At only 18 months old, the Forgiveness Project is a young charity.
I recently joined the board of trustees as part of a new intake designed to bolster the management team at a crucial time of growth for the charity.
I had originally done the PR for the project, and I got completely immersed in it. A year and half later I was asked to join by the board of trustees.
The skills I can bring are twofold: I run my own PR, marketing and communications company - a small charity needs that in spades - so that's part of my responsibility. I've also run a small business for seven years, having started it from scratch. I imagine the issues you face in terms of staffing, limited investment and cash flow are pretty similar with a start-up charity.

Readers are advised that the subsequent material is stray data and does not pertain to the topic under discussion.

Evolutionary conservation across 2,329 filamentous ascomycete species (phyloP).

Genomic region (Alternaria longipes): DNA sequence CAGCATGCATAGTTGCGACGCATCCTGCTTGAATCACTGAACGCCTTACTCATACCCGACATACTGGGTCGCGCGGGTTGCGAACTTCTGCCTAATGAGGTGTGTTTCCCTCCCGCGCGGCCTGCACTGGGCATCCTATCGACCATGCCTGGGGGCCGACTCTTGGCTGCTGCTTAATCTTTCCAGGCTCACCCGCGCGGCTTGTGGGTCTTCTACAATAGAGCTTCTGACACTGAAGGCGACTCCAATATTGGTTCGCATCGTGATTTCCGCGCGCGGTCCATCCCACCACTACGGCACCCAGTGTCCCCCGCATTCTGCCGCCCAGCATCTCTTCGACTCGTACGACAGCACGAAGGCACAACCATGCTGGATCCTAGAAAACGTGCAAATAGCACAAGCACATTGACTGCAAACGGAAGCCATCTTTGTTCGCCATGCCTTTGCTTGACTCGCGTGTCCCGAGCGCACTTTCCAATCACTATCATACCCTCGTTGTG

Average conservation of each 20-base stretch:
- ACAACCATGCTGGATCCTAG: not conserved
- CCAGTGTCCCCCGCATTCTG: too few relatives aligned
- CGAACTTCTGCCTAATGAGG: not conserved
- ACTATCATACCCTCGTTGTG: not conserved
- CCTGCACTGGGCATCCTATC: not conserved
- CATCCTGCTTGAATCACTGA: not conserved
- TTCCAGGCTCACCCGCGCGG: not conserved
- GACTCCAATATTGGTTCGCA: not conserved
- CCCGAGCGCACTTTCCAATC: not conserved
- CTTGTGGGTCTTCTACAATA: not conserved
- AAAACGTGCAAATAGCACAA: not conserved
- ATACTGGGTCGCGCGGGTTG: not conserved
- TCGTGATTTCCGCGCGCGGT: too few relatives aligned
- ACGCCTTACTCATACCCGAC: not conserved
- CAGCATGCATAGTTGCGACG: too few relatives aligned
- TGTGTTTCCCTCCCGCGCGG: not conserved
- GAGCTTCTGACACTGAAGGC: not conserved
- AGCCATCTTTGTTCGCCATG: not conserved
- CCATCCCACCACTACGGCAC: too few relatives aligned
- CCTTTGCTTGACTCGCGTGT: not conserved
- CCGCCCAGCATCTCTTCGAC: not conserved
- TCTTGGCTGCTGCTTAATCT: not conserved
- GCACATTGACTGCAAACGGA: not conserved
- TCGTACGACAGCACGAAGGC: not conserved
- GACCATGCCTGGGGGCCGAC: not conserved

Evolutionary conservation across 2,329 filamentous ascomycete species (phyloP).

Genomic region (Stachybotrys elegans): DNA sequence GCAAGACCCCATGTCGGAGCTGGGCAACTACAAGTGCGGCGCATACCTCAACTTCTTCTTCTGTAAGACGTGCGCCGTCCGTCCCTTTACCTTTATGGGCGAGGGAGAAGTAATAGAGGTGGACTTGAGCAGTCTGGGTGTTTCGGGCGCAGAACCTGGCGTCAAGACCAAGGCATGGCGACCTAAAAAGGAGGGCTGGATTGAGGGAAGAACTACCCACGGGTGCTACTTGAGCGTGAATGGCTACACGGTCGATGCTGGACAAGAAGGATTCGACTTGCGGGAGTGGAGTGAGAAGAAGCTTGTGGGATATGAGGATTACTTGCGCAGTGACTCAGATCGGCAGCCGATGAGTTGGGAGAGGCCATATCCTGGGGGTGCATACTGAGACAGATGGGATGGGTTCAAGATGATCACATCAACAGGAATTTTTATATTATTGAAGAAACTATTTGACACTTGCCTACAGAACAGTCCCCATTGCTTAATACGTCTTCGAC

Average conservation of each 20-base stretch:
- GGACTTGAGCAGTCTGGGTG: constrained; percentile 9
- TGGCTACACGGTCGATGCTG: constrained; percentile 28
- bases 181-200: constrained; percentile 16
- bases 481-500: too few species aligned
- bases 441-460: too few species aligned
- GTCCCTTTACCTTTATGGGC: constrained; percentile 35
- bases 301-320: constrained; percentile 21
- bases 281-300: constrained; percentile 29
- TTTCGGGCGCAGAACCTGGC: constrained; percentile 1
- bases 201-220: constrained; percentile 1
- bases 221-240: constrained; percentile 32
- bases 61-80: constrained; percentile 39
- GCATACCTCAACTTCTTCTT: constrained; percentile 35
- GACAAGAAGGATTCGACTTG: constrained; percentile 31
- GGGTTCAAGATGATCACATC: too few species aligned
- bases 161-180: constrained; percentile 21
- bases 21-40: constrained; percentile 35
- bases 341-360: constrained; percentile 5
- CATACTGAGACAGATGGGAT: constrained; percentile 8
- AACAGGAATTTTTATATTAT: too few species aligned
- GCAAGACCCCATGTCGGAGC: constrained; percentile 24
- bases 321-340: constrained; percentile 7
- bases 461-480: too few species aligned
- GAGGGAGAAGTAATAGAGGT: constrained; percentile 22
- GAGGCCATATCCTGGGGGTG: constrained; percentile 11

Like many small charities, the Forgiveness Project developed from one person's passion. Journalist and author Marina Cantacuzino sought out an amazing collection of personal stories of conflict and forgiveness from all around the world, which were brought alive in a London exhibition by newspaper photographer Brian Moody early last year. The huge emotional response to this exhibition led to the founding of the charity - managing this proved a real challenge for the trustees.
Our charity now works in the areas of conflict resolution and restorative justice practices, specifically through the medium of collecting and sharing personal stories.
Our challenge as trustees is to put in place the resources that will fund the solid growth of the Forgiveness Project and meet the demand that's knocking down our doors.
There's a clear need for core funding to underwrite our basic administration, our staff and our offices - the least sexy areas of any charity's operation, but the ones without which nothing practical can happen.